History Of Pollination Studies
The German physician and botanist Rudolf Jakob Camerarius (1665-1721) is credited with the first empirical demonstration that plants reproduce sexually. Camerarius discovered the roles of the different parts of a flower in seed production. While studying certain bisexual (with both male and female reproductive organs) species of flowers, he noted that a stamen (male pollen-producing organ) and a pistil (female ovule-producing organ) were both needed for seed production. The details of fertilization were discovered by scientists several decades after Camerarius's death.
Among the many other scientists who followed Cam erarius's footsteps in the study of pollination, one of the most eminent was Charles Darwin. In 1862, Darwin published an important book on pollination: The Various Contrivances by which Orchids Are Fertilized by Insects. In part, Darwin wrote this book on orchids in support of his theory of evolution proposed in The Origin of Species, published in 1859.
Darwin demonstrated that many orchid flowers had evolved elaborate structures by natural selection in order to facilitate cross-pollination. He suggested that orchids and their insect pollinators evolved by interacting with one another over many generations, a process referred to as coevolution.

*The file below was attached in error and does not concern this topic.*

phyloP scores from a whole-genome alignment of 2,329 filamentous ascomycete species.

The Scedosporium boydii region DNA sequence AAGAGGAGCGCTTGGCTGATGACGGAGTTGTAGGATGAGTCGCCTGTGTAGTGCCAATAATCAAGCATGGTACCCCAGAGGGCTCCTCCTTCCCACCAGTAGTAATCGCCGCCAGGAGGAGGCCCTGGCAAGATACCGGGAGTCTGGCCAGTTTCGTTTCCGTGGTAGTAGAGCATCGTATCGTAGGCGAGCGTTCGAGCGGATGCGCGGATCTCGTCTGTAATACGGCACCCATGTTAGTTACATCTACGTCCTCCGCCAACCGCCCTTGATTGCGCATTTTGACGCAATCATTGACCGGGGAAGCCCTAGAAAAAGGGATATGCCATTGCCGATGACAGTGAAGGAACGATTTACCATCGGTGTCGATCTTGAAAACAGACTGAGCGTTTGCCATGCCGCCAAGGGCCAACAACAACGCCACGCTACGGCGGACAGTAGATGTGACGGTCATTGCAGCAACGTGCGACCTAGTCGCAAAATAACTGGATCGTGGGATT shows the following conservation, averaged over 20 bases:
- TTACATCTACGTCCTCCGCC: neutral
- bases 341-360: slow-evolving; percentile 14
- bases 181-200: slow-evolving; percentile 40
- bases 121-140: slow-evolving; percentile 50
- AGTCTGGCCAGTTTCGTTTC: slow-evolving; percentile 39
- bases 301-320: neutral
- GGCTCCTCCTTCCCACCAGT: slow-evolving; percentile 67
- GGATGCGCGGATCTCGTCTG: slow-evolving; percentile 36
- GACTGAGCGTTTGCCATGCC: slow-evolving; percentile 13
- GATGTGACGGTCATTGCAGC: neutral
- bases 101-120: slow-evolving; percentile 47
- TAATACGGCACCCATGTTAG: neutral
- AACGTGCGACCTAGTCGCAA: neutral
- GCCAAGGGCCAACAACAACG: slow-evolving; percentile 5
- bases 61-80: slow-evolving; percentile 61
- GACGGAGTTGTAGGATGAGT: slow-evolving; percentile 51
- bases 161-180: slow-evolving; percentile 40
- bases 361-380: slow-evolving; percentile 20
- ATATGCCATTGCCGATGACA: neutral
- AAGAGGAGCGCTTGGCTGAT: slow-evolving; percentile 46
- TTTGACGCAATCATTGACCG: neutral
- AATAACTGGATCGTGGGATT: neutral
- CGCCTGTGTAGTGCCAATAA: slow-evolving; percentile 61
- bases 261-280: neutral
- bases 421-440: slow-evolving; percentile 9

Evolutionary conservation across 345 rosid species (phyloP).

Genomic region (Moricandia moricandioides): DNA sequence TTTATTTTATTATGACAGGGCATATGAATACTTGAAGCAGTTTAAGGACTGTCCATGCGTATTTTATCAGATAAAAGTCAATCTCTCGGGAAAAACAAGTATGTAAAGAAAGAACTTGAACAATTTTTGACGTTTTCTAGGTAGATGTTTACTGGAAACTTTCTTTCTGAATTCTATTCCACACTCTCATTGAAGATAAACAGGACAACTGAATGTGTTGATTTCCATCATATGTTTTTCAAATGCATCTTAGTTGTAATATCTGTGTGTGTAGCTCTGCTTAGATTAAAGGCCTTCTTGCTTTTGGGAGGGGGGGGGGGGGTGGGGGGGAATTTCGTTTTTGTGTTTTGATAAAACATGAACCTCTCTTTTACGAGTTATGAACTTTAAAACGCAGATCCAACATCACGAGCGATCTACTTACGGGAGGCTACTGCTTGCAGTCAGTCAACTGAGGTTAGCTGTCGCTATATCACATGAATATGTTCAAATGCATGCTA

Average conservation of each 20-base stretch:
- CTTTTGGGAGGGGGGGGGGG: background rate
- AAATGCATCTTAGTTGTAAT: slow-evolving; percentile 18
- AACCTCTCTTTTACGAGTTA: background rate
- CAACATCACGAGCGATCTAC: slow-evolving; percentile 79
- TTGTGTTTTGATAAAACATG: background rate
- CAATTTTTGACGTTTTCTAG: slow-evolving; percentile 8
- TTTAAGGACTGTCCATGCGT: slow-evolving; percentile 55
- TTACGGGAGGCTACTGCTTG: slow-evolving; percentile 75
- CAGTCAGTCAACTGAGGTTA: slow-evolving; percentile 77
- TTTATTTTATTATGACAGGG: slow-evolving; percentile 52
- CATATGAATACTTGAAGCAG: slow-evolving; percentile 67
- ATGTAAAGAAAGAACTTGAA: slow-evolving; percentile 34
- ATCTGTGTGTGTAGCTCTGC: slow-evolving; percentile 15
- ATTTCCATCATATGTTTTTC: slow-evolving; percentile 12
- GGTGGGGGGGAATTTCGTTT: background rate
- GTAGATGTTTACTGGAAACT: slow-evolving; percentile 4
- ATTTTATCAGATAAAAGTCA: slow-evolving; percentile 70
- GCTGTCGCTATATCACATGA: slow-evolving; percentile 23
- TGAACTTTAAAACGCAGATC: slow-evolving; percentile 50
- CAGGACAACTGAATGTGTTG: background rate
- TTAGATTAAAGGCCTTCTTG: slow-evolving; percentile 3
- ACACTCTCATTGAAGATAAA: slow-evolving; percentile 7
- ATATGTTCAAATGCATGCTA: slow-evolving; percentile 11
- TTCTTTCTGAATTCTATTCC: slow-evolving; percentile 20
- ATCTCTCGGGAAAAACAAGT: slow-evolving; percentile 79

One particular example illustrates Darwin's powerful insight. He studied dried specimens of Angraecum sesquipedale, an orchid native to Madagascar. The white flower of this orchid has a foot-long (30 cm) tubular spur with a small drop of nectar at its base. Darwin claimed that this orchid had been pollinated by a moth with a foot-long tongue. He noted, however, that his statement "has been ridiculed by some entomologists." And indeed, around the turn of the century, a Madagascan moth with a one-foot-long tongue was discovered. Apparently, the moth's tongue uncoils to sip the nectar of A. sesquipedale as it cross-pollinates the flowers.
Darwin continued his studies of pollination in subsequent years. In 1876, he wrote another important book on pollination biology, The Effects of Cross and Self Fertilization in the Vegetable Kingdom.
The Austrian monk and botanist Johann Gregor Mendel (1822-1884) also conducted important pollination studies in Brno (now in the Czech Republic) in the mid-1800s. He studied heredity by performing controlled cross-pollinations of pea plants thereby laying the foundation for the study of heredity and genetics.